Title: The aftermath of the Liverpool Care Pathway - developing heuristics (rules-of-thumb) for practitioners making end of life decisions for people with dementia
Speaker: Nathan Davies
Date & Time: Thursday 20th October; 13:00 - 14:00; Seminar rooms 1 and 2
Abstract: End of life care for dementia is complex for a number of reasons not least because of memory problems. People with dementia may also be frail and have several health problems. Towards the end of life there may be many complications which can be distressing and create dilemmas for practitioners. These may include: difficulties with swallowing and therefore problems with eating, drinking and taking oral medication; agitation; a weakened immune system which may lead to infections; skin breakdown; and shortness of breath.
Such challenges may be eased with the development of heuristics (rules-of-thumb). Heuristics are schematic patters which are brief, easy to remember and that can be applied in complex situations, leading to action. For example, FAST is used in stroke: Facial weakness, Arm weakness, Slurred speech, Time to call 911.
This study aimed to develop a toolkit of heuristics to aid practitioners making difficult decisions when caring for someone with dementia at the end of life.
This study was split into three phases: 1) Development of heuristics using focus groups with family carers and health social care practitioners, and a co-design group, 2) testing of the heuristics in practice for 6 months in a variety of clinical settings, 3) evaluation and refinement of heuristics at three and six months.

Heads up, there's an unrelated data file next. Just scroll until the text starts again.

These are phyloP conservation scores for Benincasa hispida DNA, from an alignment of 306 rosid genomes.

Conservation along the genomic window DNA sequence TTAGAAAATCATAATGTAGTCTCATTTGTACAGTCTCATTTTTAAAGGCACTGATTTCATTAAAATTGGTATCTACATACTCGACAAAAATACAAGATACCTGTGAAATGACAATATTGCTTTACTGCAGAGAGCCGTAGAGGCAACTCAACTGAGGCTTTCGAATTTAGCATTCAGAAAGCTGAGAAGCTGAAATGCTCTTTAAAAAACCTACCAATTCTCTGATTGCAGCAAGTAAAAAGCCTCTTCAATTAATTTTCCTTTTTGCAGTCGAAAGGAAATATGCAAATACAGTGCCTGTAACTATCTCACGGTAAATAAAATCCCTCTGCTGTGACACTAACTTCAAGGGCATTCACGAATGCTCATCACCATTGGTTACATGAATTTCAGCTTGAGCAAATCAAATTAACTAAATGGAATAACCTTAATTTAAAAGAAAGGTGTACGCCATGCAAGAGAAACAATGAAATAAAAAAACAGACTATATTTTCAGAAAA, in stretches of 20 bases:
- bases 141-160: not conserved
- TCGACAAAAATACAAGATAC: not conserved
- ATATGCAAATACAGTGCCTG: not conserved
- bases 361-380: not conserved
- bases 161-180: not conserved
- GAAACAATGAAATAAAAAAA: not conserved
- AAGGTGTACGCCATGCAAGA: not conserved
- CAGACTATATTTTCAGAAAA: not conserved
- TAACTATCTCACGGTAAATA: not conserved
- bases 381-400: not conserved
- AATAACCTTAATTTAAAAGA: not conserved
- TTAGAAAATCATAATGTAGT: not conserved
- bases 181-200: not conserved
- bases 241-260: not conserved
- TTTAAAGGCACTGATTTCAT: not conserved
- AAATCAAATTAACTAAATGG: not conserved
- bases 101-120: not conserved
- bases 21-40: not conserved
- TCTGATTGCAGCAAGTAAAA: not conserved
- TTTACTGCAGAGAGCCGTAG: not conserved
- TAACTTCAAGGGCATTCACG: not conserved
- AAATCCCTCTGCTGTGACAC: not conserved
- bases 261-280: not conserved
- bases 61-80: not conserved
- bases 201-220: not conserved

In this seminar I will discuss the heuristics we developed. We identified four broad areas as difficult decisions at the end of life; eating/swallowing difficulties, agitation/restlessness, reviewing treatment/interventions, and providing routine care. Each topic consists of rules which are arranged into a diagrammatic flowchart. Eating/swallowing difficulties have three rules; ensuring eating/swallowing difficulties do not come as a surprise, considering if the situation is an emergency and if help is needed, and reflection about 'comfort-feeding' only or time-trialled artificial feeding. Agitation/restlessness encourages a holistic approach, considering the environment/social causes, physical causes, and the health/wellbeing of the carer. Reviewing treatment/interventions guides practitioners through a process of considering the benefits of treatment to quality-of-life and maintaining comfort. Finally, a heuristic on providing routine care such as bathing, prompts practitioners about ensuring they deliver care which is of a positive impact on quality-of-life.
Teams advocated the simplicity of the tool allowing for use in educating more junior, less experienced team members as well as an aid to engage in difficult conversations with families.